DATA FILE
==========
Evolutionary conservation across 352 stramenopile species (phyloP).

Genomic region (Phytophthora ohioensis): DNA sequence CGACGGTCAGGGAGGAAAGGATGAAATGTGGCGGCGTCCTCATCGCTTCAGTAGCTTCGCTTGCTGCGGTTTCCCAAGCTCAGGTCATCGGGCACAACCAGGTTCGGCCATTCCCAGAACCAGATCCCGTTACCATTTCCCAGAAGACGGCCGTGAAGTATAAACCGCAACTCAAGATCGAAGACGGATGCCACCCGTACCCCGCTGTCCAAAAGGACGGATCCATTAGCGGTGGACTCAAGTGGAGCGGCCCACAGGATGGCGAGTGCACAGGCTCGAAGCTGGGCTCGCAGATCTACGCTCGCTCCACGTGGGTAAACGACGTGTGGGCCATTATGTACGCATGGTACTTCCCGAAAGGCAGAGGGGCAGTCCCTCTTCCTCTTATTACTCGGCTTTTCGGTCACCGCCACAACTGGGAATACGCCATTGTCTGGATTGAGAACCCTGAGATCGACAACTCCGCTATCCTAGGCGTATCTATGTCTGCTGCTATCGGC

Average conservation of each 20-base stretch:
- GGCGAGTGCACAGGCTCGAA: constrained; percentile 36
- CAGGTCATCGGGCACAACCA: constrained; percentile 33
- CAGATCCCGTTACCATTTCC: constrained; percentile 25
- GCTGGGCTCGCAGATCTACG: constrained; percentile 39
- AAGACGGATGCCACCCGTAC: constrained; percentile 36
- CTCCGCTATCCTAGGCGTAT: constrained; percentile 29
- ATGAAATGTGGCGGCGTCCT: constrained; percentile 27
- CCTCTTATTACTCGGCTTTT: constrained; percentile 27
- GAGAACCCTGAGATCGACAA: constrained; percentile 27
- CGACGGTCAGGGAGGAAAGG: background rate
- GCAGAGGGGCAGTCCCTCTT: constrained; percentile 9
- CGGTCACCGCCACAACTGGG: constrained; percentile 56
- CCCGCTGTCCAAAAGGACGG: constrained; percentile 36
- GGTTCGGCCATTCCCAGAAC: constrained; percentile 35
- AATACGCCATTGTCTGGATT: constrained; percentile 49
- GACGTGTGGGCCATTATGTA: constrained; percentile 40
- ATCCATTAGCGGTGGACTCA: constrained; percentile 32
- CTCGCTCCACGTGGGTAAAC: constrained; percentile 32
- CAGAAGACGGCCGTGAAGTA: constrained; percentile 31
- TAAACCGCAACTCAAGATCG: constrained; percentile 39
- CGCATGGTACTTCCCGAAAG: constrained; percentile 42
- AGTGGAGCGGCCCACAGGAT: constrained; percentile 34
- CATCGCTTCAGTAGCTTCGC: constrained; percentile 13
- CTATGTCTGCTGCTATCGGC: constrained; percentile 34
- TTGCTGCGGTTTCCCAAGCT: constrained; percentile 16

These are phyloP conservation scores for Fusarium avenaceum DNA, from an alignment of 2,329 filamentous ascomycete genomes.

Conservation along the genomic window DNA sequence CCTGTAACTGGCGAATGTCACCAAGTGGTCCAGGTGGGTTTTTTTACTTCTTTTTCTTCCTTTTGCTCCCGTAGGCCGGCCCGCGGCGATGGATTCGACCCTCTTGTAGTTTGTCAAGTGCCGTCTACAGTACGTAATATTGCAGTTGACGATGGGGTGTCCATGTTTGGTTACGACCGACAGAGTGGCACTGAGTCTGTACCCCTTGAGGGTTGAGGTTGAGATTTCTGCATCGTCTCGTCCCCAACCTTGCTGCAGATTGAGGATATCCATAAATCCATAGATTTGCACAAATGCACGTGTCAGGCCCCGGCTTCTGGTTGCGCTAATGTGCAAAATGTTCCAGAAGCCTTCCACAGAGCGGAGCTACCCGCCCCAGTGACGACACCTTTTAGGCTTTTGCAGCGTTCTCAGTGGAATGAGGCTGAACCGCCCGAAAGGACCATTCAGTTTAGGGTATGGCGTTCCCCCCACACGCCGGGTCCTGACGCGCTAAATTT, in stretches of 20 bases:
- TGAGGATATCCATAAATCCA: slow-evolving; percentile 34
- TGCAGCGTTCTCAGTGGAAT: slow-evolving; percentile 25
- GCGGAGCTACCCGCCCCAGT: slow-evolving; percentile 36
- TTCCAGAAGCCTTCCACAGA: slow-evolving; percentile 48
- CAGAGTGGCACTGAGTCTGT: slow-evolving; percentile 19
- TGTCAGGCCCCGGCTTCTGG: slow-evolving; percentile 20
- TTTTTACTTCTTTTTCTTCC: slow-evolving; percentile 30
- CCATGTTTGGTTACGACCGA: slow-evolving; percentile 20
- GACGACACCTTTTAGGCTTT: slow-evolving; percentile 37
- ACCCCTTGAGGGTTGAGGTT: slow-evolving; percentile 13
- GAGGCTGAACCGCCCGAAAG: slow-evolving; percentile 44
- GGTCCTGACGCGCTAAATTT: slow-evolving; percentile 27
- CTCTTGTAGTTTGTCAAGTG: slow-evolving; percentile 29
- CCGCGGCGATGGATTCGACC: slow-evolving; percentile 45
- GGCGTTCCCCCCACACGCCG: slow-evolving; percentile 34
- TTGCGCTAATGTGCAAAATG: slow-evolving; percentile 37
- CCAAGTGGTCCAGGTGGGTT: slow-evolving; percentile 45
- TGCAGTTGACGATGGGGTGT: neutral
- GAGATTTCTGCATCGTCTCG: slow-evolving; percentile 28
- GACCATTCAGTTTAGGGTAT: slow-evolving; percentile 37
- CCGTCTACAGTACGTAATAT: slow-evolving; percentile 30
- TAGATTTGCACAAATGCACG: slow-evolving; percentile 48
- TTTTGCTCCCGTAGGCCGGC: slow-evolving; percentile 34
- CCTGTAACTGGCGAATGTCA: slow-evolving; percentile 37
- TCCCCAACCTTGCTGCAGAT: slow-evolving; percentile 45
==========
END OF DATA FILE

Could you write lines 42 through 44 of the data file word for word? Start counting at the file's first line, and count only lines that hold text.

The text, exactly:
- GGTCCTGACGCGCTAAATTT: slow-evolving; percentile 27
- CTCTTGTAGTTTGTCAAGTG: slow-evolving; percentile 29
- CCGCGGCGATGGATTCGACC: slow-evolving; percentile 45